It’s important to cherish the little things. Sometimes the brightest gems pass through cinemas with far less attention than they deserve. David Robert Mitchell’s It Follows, my favourite film of 2015 so far, suffered this fate. My hope is that Neil McEnery-West’s captivating psychological thriller Containment fares better.
Several neighbours awaken to discover their block of flats have been locked down by anonymous figures in hazmat suits. Sealed inside their homes without water, electricity or any real explanation, they must work together to unravel what’s happening as the world unravels around them.
Containment is striking for many reasons. A pervasive sense of desolation and tension is created and maintained from the very first shot. Exquisite sound design ratchets this up while throwing in disorientating, almost dreamlike overtones. The film looks fantastic; balancing stark, mundane visuals with increasingly pronounced colours and lighting as the captive’s longest night wears on.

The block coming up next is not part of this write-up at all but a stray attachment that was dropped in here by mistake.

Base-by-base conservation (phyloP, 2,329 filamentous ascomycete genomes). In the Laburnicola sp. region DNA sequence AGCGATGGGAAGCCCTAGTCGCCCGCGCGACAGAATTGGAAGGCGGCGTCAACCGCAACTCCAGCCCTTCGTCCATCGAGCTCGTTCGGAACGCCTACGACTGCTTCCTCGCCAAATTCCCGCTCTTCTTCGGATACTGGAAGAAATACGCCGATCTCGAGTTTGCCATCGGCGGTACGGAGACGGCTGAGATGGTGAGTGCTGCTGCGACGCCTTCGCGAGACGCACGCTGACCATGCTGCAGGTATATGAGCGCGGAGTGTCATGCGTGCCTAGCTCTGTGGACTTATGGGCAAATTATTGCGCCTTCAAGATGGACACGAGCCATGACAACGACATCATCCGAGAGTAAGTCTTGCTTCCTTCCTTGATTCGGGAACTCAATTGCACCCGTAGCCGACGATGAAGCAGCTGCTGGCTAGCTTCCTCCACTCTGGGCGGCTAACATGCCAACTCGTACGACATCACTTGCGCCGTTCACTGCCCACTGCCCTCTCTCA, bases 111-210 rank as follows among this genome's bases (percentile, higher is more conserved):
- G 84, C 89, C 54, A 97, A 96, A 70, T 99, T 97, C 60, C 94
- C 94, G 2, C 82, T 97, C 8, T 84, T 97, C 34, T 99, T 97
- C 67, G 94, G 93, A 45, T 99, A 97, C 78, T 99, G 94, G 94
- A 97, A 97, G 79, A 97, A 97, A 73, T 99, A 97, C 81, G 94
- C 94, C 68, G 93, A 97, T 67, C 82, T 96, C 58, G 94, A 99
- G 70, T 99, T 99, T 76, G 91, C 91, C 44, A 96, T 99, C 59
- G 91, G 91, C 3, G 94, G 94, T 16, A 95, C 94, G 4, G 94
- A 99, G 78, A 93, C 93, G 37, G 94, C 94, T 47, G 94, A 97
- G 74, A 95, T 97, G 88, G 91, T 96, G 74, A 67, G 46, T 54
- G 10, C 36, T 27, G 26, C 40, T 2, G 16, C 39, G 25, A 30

As an ensemble piece, Containment benefits from fleshed out characters carried by great performances. Mark (Lee Ross) is our linchpin: artist and estranged father, wearied yet likeable and the perfect foil to Andrew Leung’s violent and impulsive Sergei. Sherlock’s Louise Brealey is perfect as the anxious yet proactive nurse Sally, who’s disgust for her whining, duplicitous partner Aiden (William Postlethwaite) becomes nigh on palpable.
Everything about this film is handled deftly. The situation is desperate but not overwhelmingly so. Nerves are frayed without resorting to jump scares or hysteria. The character’s morals and beliefs are tested, but not discarded at the drop of a hat.
The film’s pay off may divide audience opinion. Personally I loved the subtle daring of McEnery-West and writer David Lemon’s cautiously optimistic ending. What’s encouraging is that it opens the way for a potential sequel; which I would willingly be exposed to.